Measuring Script/Command Execution Time in PowerShell / PowerShell / Measuring Script/Command Execution Time in PowerShell

You can measure the execution time of a command or PowerShell script in several ways.

The easiest way is to simply query the command execution time in the console from the PowerShell command history. The start and end times of the command are contained in the StartExecutionTime and EndExecutionTime attributes:

Get-History | select StartExecutionTime,EndExecutionTime,CommandLine

powershell - get command StartExecutionTime and EndExecutionTime

Get the execution time of the last PowerShell command:

Get-History | select -Last 1 -Property *

You can use the Measure-Command cmdlet to get the total time spent executing all commands in a block (in milliseconds).

This cmdlet takes the command (command block) specified in curly braces, executes it internally, and outputs the time it took to execute as a result.

Measure-Command -Expression {"{0:N2} GB" -f ((gci –force c:\photo –Recurse -ErrorAction SilentlyContinue| measure Length -s).sum / 1Gb)

In this example, the command block is completed in 710 milliseconds.

Measure-Command : get PowerShell script Execution time

You can convert the result to a more convenient time format:

$cmd_time = Measure-Command -Expression {Get-Event}

convert powershell time to string

If you need to determine the execution time in a PowerShell script, you need to get the date value at the beginning of the script and compare it with the date at the end of the script.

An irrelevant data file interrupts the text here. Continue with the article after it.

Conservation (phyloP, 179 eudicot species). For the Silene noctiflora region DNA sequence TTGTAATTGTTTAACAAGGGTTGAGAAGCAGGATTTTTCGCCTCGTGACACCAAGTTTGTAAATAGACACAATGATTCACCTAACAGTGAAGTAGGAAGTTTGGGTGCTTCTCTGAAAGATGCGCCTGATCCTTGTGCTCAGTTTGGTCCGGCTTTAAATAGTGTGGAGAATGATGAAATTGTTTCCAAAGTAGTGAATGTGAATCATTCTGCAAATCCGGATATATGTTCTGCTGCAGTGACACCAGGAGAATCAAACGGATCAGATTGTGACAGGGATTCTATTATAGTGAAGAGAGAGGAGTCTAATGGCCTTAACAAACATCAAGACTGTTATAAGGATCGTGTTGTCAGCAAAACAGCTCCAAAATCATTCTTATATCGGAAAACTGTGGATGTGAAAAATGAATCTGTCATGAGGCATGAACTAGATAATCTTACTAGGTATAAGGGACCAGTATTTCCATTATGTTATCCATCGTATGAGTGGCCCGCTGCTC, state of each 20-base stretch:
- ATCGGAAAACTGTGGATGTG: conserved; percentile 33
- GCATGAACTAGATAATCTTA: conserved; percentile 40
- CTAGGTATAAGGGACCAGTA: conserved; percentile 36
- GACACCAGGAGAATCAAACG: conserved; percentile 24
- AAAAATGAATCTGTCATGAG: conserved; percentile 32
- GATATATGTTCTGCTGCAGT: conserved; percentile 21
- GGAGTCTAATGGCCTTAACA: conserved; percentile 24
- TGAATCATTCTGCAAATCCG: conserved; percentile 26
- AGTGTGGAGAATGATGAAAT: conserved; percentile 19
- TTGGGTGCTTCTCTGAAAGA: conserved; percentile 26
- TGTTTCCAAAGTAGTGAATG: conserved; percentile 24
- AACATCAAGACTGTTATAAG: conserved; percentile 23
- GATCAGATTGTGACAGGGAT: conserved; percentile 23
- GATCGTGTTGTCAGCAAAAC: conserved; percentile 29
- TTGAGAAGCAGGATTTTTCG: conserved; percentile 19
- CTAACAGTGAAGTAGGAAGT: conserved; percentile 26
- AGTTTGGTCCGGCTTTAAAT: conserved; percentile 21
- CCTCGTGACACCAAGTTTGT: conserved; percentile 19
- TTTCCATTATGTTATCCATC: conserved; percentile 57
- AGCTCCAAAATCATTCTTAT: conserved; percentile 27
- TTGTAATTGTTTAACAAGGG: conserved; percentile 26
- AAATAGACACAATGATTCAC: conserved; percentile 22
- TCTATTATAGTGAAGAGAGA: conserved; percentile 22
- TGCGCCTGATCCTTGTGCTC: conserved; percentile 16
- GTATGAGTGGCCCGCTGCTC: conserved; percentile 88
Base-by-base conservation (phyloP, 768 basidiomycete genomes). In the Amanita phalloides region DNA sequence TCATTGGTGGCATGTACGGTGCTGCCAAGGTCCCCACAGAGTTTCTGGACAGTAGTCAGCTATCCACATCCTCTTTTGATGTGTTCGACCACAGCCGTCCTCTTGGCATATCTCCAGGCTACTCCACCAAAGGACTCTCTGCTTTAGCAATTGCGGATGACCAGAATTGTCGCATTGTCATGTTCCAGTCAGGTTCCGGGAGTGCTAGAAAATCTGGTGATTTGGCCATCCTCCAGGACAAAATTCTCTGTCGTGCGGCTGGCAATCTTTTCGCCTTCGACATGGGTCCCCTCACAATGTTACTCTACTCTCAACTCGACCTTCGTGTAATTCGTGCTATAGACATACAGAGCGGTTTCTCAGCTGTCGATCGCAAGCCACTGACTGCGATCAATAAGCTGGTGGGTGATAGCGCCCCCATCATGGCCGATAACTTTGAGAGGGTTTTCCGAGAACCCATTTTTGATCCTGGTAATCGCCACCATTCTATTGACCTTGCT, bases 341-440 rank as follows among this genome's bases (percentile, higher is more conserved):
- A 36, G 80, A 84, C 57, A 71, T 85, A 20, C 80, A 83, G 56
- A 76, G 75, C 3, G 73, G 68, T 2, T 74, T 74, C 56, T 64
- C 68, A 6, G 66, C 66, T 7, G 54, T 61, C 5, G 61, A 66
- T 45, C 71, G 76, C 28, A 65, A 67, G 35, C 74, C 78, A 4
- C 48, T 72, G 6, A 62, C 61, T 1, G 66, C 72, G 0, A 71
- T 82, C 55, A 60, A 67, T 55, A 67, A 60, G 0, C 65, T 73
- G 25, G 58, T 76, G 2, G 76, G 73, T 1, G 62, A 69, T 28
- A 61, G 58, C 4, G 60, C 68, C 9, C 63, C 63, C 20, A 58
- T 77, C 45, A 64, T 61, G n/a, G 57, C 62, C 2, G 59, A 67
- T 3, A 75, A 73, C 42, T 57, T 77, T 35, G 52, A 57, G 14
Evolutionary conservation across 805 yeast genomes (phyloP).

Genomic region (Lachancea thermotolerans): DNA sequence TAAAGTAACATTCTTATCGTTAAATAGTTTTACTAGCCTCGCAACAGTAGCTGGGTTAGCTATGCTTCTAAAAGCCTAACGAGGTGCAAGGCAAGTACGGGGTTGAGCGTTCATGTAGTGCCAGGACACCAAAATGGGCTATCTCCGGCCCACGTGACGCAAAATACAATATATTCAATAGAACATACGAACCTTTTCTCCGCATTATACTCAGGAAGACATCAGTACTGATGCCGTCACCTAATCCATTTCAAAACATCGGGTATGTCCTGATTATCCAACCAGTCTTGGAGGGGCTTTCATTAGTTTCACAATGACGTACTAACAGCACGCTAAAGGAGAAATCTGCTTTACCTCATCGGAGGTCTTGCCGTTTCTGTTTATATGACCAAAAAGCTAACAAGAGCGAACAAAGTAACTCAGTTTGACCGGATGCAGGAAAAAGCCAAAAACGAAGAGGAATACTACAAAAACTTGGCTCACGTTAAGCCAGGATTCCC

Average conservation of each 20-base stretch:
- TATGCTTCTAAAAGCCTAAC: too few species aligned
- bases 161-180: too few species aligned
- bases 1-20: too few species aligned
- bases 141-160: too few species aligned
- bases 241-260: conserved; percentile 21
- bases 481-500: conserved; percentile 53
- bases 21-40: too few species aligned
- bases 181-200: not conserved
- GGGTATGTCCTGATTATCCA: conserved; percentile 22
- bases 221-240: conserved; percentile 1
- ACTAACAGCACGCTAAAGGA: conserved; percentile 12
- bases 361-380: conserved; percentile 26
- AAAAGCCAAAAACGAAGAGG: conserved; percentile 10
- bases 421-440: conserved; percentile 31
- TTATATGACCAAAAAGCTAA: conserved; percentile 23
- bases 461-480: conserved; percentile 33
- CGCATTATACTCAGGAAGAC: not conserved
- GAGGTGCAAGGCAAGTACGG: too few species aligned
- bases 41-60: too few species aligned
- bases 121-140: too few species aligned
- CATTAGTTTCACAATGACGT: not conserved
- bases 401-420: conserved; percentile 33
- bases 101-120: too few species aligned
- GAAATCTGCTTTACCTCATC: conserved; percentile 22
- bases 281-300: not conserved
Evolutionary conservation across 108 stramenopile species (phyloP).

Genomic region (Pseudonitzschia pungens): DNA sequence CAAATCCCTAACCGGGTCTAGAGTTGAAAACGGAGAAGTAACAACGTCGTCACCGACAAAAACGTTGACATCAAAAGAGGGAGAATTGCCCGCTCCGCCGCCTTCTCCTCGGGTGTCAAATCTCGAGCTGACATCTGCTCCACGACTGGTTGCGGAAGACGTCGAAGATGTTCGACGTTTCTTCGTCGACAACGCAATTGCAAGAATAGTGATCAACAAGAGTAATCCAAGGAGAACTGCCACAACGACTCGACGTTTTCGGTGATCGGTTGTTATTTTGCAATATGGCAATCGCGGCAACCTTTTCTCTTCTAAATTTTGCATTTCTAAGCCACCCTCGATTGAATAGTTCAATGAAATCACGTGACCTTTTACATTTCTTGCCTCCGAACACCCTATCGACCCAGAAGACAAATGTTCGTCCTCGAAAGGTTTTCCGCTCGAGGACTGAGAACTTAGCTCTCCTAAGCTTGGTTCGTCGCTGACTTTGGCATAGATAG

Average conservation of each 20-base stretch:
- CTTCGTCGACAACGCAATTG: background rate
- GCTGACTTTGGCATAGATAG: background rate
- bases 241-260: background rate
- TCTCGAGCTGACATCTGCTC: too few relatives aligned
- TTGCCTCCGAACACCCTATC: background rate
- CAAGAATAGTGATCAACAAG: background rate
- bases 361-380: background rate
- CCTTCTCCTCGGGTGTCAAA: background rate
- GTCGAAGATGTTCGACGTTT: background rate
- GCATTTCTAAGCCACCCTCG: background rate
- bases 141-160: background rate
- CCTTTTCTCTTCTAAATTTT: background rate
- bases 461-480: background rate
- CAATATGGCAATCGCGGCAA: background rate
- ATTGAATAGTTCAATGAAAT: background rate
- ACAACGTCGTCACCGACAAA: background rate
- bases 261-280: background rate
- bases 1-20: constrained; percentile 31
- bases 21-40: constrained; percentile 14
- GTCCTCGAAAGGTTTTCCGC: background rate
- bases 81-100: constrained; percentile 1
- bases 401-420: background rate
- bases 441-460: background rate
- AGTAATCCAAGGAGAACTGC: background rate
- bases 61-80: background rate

$StartTime = (Get-Date)
Start-Sleep -Seconds 10
$EndTime = (Get-Date)
$TotalTime = $EndTime-$StartTime

To get the runtime in a convenient way, you can use the transformation:



'{0:mm} min {0:ss} sec' -f $TotalTime

Script Execution Time in Powershell

You can also use the generic .Net StopWatch class, which is available in all versions of PowerShell (including Windows PowerShell and PowerShell Core). This class allows you to run a timer:

$watch = [System.Diagnostics.Stopwatch]::StartNew()
$watch.Start() # Timer start
# your PowerShell script code
$watch.Stop() # Stopping the timer
Write-Host $watch.Elapsed # Print script execution time

The speed of script execution can be affected by OS load, network connection speed, and other factors. The execution time for the same PowerShell code can vary significantly. If you need to get the predicted execution time for PowerShell code, be sure to measure the script execution time multiple times.

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